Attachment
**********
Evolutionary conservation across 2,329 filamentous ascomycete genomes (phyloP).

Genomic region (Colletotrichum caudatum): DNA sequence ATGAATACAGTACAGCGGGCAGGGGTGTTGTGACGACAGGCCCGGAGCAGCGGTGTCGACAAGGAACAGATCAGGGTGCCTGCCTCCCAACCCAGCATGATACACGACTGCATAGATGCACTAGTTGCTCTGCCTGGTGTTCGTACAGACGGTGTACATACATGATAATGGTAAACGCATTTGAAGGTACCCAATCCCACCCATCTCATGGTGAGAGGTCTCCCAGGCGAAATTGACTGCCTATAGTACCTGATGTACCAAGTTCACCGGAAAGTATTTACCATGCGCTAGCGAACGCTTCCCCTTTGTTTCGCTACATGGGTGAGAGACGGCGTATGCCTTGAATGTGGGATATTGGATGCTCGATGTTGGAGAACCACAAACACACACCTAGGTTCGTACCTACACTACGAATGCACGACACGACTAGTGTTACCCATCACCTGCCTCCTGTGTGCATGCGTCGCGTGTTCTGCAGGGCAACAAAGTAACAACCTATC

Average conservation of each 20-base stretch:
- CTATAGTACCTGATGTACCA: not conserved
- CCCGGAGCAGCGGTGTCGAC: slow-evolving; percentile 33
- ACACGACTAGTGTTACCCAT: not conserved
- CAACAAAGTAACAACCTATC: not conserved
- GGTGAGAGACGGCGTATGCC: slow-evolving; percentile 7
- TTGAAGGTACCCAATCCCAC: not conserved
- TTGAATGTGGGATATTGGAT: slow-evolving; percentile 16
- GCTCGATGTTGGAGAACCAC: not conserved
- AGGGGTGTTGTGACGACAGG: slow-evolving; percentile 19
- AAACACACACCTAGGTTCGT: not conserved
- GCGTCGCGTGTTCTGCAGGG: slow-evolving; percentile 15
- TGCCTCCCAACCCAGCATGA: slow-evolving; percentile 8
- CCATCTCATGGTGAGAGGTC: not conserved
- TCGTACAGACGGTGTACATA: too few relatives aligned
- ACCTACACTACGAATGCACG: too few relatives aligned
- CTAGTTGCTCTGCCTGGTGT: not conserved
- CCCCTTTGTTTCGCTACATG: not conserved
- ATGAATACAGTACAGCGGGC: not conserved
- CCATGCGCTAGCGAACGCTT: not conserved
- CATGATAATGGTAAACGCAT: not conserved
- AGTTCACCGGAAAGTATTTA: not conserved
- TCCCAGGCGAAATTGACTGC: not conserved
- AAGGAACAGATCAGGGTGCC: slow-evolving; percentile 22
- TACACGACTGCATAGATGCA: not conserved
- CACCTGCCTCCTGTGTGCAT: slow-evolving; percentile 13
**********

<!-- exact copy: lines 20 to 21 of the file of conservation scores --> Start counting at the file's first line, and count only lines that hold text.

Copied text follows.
- CCCCTTTGTTTCGCTACATG: not conserved
- ATGAATACAGTACAGCGGGC: not conserved